The issue we have at our airline right now, is that the iPad does not run specific programming languages we need. The solution is to use a citrix client to a server at company HQ and run the software there. This required an active data connection of course, and comes with it’s own pitfalls. It’s definatly a temporary solution until the software catches up

  4. D Webb August 23, 2011 at 2:42 pm #

    you said kerfuffle :-)

  5. Mark August 24, 2011 at 10:14 am #

    I am sorry, but my choice would be NOT to board an aircraft with this Pilot.

    All Pilots should follow the safety of flight rules established by industry experts, to protect their passengers. This includes shutting off PED’s without any debate when directed.

    This Pilot should not be esposing they “believe [the aircraft] are shielded enough today”. Why?….because they are Pilots.

    I have met a couple Pilots that have BSEE degrees. They do understand what potential problems exist, the results of testing, and would be the last ones to make a statement such as the above.

    Let’s all have a safe flight.

  6. Uwe August 26, 2011 at 3:09 pm #

    “specific programming languages”

    What specific language do you have in mind?

    VBscript or similar?

  7. Bony August 27, 2011 at 7:37 am #

    Aron talk to us about a fully connected EFB…

  8. Dave P August 27, 2011 at 11:54 am #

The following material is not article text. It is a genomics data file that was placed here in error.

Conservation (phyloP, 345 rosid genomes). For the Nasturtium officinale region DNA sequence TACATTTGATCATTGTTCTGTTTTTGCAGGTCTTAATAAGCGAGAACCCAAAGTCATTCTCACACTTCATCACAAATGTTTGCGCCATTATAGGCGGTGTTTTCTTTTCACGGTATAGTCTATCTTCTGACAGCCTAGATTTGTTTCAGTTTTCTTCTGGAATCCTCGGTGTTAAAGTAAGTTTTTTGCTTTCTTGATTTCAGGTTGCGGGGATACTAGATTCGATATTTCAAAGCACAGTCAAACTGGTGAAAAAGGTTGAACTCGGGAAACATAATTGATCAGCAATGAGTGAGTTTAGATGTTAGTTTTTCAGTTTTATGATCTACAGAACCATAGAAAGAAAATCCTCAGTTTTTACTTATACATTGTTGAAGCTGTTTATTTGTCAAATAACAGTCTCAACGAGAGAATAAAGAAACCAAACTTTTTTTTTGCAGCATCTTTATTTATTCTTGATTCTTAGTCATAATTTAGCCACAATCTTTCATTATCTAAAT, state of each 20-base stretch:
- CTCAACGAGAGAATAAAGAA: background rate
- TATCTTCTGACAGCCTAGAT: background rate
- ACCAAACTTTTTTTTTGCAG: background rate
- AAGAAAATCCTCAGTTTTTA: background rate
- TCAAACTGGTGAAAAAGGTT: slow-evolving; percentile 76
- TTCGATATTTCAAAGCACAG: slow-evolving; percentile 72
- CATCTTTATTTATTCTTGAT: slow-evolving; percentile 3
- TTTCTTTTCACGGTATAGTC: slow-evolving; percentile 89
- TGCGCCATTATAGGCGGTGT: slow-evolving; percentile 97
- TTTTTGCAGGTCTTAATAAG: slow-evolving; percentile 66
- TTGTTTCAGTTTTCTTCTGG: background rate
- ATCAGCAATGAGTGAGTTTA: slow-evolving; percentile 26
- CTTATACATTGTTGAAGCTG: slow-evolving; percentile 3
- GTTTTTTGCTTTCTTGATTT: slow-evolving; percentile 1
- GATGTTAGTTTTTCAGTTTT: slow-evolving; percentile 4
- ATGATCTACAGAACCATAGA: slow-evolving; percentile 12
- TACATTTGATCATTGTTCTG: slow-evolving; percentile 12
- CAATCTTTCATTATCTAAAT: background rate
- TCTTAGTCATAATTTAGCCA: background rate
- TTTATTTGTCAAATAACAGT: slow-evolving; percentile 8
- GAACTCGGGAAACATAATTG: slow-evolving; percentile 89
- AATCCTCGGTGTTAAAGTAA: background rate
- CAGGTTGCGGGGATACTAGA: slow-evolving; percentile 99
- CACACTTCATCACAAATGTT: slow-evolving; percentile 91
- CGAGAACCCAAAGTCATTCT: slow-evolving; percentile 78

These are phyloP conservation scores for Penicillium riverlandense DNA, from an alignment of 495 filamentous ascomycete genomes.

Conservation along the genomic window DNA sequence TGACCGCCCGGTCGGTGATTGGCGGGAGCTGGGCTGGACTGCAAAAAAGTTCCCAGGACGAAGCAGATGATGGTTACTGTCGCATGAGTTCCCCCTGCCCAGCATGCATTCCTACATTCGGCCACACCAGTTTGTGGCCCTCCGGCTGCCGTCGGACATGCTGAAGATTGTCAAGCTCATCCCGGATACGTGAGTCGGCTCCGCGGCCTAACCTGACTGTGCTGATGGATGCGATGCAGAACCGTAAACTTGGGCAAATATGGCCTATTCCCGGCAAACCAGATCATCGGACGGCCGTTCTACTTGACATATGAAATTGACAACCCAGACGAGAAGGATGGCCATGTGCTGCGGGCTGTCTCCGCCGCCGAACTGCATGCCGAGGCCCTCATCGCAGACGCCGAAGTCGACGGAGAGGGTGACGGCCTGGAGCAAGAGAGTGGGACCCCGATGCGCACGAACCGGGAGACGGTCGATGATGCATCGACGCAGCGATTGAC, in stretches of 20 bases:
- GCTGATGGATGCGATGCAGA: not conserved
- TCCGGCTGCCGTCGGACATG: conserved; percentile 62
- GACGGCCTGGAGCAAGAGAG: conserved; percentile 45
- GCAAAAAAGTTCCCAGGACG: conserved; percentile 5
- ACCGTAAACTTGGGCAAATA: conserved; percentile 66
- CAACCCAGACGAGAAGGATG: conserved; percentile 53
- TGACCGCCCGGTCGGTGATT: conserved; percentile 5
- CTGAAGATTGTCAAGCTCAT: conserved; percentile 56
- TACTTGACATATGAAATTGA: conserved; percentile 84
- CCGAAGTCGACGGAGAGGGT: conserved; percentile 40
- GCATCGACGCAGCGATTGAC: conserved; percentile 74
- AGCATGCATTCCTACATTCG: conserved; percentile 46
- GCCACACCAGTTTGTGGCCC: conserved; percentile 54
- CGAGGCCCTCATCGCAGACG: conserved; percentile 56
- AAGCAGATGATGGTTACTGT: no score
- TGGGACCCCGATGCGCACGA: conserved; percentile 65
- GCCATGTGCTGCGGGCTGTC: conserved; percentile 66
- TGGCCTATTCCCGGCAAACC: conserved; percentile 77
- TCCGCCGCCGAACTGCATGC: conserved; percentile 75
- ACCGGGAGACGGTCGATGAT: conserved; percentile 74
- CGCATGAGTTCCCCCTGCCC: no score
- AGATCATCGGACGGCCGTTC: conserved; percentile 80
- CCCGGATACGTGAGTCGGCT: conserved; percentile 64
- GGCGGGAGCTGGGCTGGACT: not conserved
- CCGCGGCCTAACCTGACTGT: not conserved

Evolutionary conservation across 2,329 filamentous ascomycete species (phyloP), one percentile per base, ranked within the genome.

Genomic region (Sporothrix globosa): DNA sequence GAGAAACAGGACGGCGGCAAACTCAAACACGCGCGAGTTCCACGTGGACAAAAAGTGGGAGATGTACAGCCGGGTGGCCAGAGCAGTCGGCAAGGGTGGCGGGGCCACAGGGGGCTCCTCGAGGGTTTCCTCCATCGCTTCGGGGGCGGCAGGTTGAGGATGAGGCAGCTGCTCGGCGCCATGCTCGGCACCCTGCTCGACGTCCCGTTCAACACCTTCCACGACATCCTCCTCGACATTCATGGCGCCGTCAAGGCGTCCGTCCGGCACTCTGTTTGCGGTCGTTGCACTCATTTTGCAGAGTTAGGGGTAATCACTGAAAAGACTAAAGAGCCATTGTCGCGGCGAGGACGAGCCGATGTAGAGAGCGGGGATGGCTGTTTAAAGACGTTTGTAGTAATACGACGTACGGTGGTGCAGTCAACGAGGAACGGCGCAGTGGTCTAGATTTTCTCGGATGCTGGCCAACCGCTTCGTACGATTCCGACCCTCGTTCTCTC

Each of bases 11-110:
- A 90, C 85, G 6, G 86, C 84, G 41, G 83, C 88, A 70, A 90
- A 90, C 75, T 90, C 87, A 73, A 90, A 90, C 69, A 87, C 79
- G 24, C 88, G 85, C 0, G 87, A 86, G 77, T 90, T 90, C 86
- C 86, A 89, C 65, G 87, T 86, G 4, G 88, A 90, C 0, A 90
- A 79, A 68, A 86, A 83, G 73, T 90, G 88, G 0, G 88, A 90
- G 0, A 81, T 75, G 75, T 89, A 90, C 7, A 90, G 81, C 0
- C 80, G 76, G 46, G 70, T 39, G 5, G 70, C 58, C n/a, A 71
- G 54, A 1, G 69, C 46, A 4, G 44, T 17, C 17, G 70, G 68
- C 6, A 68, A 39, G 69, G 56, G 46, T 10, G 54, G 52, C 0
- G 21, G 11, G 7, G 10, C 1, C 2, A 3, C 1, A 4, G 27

Interference is real.

    An electronic device in the pilot’s lap is 1-2 feet away from the vast majority of flight deck equipment, including the displays. The inverse square law says the electromagnetic effect of Mr. Smith’s device in row 1, 25 feet away, on the flight deck screens is 625 to 150 times less that of a device in the pilot’s lap.

    In my experience, pilot’s aren’t the most academically inclined people, this one especially (i’m being as a kind as I can – I refrained from using the “dumb as a bag of hammers I was going to use – bless his heart.) I’d be concerned if his attitude was widespread.

  9. Anonymous August 27, 2011 at 6:08 pm #

    Oooh… very clever, Dave P! Let’s see, you refrained from using the “dumb as a bag of hammers I was going to use – bless his heart,” but, used it anyway. Clever. Ad hominem attacks are commonly used by folks lacking evidence to back their comments.